Given this usual feeling of stickiness and exhaustion, walking into a room filled with students of color felt freeing. My racial identity was no longer something hypervisible or invisible, it simply was. When talking about discourses and histories of race, class, gender, and sexuality–key topics in American Studies–I didn’t have to explain, justify, or manage my racialized relationship to my field of study. Unpacking the relationship between whiteness and citizenship could be done without steeling myself for defensiveness.

And, after years of moving towards a pedagogy that attempts to guide students in learning that is affective, I finally felt comfortable enough to take some risks. I remember seeing 12 Years a Slave in the theater with a white friend. Afterwards, we tried to have a conversation where I asked him (spoiler alert) what he thought of the scene where we, the viewers, are not allowed to not see Solomon Northup, left hanging from a tree, in media res of the lynching. The camera cannot not look. The looking lasts. We wait an impossibly long time for the master to return and cut him down. How did it make you feel, I asked him. My friend got upset, in essence asking me how I could even talk about the film at an abstracted level. But, the thing was, I asked him how it made him feel. But this was all too much.

12 Years a Slave in the classroom is also all too much. But with my group of students of color, after we watched it, how we felt became a route into cognition instead of feelings getting cordoned off at the door. What I mean is that, historically, the U.S. classroom privileges rationality over emotion and, as we bring students into our courses, we implicitly and sometimes explicitly ask them to learn how to “gain distance” in order to learn. But this move –one I’d taken for granted for years– means that students who feel particularly affected by a topic like the physical and epistemic violence against people of color in the U.S. must do much more work to manage their emotions while other students skate easily into “rationality.” Or as Dian Million puts it, speaking of indigenous feminist scholarship, “academia repetitively produces gatekeepers to our entry into important social discourses because we feel our histories as well as think them” (her emphasis). Million makes the vital case that, to decolonize our knowledge production, we cannot divorce understanding from feeling.

To think about these emotional reactions as part of our learning meant that we recognized that there is, as Lauren Berlant puts it, a “pedagogy of emotions” that has been unequally engaged and reproduced depending on our social identities. She says, “by the time you’ve been in primary school for awhile, or whatever, you have feelings about citizenship, you have feelings about race, you have feelings about gender and sexuality. You’ve been trained to take on those objects as world-sustaining perspectives.” In working through 12 Years a Slave, thinking and feeling about Northup and his absolute powerlessness opened the door for us to consider the empirical and emotional weight of current judicial and law enforcement systems. It allowed us to make historical connections without collapsing the differences in structure, raced lives, and workings of power in these eras.  And while eight out of nine bodies in that classroom were not white, we were not all the same “not white.” This made for various moments of cross-racial recognition but also times of productive dissonance, where someone or another’s voice would emerge to remind us of multiple silences. We held each other accountable to all of our frames of knowing and feeling.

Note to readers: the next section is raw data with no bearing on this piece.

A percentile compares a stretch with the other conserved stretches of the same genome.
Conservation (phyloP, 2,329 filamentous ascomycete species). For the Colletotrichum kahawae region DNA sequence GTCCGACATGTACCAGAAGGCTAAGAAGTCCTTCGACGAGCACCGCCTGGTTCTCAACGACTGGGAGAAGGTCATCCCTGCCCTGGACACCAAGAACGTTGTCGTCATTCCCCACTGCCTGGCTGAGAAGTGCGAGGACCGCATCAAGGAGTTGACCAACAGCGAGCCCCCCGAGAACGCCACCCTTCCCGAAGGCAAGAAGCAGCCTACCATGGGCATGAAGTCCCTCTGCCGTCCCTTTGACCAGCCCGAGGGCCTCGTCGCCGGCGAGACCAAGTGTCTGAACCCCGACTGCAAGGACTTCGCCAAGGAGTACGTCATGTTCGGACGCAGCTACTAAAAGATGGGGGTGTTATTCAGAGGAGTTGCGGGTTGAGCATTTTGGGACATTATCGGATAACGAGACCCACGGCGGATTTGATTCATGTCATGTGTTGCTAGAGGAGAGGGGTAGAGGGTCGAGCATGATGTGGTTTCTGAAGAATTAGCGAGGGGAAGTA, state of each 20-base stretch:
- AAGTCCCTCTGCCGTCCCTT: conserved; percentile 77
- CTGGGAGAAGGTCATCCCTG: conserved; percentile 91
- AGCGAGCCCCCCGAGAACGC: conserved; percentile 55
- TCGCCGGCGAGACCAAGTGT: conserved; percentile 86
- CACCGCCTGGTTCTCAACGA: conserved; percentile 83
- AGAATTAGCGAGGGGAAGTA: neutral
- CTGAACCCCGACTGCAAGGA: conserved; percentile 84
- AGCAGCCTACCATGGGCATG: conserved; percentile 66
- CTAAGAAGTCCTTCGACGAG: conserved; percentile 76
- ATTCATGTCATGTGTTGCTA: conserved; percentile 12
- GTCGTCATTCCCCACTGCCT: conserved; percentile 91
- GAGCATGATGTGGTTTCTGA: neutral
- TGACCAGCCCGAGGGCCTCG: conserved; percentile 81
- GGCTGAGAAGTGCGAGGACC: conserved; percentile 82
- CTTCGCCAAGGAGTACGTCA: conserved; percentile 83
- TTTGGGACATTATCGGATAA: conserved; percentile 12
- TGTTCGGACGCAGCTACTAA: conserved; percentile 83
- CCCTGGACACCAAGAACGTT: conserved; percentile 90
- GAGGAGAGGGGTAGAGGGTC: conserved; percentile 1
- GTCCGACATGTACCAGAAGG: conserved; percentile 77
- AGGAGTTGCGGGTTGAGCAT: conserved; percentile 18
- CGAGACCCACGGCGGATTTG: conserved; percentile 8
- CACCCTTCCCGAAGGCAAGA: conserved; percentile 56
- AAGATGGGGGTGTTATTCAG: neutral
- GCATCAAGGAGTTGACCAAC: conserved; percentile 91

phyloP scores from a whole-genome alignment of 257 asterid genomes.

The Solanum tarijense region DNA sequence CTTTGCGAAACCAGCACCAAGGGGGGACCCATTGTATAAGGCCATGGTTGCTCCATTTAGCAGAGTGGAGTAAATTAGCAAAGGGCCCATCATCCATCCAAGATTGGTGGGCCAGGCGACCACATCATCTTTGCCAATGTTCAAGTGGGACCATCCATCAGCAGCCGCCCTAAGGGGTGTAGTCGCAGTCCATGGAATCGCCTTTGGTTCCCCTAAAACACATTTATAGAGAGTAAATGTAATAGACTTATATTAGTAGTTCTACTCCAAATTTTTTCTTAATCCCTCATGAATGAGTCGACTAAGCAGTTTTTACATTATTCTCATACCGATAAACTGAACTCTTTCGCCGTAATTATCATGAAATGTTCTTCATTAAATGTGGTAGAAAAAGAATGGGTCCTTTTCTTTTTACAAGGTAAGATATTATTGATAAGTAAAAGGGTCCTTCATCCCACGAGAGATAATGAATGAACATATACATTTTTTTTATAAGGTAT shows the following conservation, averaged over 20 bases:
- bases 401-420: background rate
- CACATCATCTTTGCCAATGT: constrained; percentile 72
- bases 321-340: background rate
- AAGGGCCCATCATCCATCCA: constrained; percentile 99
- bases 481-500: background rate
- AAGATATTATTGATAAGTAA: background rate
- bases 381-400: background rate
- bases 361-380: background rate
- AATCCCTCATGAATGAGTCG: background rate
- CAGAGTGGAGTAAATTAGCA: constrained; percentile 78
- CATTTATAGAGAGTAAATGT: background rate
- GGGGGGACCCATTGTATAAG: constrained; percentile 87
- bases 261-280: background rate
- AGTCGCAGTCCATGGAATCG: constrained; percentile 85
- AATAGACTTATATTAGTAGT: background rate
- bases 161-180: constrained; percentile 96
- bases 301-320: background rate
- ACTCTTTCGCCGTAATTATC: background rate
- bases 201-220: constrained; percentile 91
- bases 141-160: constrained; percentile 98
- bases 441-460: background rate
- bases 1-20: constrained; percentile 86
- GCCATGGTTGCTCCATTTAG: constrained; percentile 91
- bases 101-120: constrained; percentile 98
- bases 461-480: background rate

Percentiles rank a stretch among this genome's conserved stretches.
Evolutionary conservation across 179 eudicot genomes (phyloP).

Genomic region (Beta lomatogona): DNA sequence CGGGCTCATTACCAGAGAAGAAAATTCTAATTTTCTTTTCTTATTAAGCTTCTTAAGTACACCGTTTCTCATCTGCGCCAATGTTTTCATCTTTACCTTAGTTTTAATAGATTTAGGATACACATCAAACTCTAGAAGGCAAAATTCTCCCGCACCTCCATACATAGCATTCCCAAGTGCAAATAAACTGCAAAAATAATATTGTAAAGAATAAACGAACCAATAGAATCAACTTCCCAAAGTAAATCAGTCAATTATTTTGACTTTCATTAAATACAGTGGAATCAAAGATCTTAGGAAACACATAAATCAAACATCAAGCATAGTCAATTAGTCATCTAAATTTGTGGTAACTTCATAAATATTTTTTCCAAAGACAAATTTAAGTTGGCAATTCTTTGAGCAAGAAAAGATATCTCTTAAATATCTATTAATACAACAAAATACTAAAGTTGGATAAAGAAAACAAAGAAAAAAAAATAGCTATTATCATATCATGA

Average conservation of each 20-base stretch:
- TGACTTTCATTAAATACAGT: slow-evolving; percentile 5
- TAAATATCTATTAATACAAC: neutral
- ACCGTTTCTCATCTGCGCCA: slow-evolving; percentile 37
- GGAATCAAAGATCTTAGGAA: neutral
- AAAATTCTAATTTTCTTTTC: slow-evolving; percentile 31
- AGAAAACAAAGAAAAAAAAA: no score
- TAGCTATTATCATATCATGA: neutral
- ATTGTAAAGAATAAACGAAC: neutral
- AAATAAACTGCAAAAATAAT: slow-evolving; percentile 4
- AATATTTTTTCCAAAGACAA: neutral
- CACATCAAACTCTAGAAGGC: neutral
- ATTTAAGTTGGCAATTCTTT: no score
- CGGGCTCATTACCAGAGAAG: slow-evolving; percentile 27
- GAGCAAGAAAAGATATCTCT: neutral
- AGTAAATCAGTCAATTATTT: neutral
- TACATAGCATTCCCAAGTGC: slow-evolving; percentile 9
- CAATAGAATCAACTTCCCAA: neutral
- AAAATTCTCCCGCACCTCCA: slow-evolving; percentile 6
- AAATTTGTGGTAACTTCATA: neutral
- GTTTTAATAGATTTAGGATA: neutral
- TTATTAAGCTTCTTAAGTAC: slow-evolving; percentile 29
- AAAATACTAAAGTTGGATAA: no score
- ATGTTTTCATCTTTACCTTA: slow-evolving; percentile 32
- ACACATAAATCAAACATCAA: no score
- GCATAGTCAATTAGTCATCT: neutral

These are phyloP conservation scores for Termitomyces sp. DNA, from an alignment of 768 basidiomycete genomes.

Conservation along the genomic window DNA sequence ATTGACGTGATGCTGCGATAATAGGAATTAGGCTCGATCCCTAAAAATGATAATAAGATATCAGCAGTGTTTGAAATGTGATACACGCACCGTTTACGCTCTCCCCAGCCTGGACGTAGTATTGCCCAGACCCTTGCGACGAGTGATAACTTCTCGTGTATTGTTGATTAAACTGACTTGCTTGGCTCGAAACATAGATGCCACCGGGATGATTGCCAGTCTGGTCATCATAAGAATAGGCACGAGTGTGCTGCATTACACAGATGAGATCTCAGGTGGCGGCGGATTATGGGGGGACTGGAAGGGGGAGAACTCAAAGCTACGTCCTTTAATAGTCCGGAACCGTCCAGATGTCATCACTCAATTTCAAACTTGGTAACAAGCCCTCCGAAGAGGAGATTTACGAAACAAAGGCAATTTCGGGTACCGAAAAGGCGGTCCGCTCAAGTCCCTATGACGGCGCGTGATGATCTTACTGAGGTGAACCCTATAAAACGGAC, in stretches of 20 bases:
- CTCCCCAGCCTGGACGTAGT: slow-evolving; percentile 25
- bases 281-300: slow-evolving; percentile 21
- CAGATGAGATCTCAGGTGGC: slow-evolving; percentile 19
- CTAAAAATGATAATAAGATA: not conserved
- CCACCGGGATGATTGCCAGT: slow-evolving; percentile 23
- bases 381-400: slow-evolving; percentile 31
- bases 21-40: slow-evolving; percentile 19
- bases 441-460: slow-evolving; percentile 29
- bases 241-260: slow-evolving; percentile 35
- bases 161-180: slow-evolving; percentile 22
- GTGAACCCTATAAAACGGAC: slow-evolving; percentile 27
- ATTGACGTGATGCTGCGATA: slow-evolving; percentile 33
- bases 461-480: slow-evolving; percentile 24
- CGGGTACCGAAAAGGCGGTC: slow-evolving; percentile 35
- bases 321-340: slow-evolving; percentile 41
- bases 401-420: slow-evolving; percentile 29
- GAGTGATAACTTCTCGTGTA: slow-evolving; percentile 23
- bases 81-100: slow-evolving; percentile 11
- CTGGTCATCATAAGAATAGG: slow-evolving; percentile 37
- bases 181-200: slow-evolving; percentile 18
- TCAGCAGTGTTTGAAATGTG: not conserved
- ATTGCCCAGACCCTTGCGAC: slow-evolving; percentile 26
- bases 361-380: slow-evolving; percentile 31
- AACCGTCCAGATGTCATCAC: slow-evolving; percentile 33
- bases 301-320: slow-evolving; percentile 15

Watching 12 Years a Slave, we claimed our entry into knowledge and history, through feeling. But it also mattered that, in these moments of strong feeling, we could all feel deeply without the worries that have accompanied me in other moments of racially-charged emotional revelation: will I be seen as irrational? can you handle seeing all of me?

Note: Some of the ideas in this post are being developed into a longer essay for the forthcoming collection Difficult Subjects: Radical Teaching in the Neoliberal University, edited by Badia Ahad and OiYan Poon.

Sources/Inspirations:

My students, who are also my teachers.

Ahmed, Sara. (2012) On Being Included: Racism and Diversity in Institutional Life. Durham, NC: Duke UP.

Berlant, Lauren. (2013)  https://societyandspace.com/material/interviews/interview-with-lauren-berlant/. March 22.

Million, Dian. (2009) “Felt Theory: An Indigenous Feminist Approach to Affect and History.” Wicazo Sa Review 24.2: 53-76.

Yancy, George and Maria del Guadalupe Davidson, ed. (2014) Exploring Race in Predominantly White Classrooms: Scholars of Color Reflect. New York: Routledge.

And always and forever, Audre Lorde and Gloria Anzaldúa, who opened doors for me into what it means to feel my way into knowing.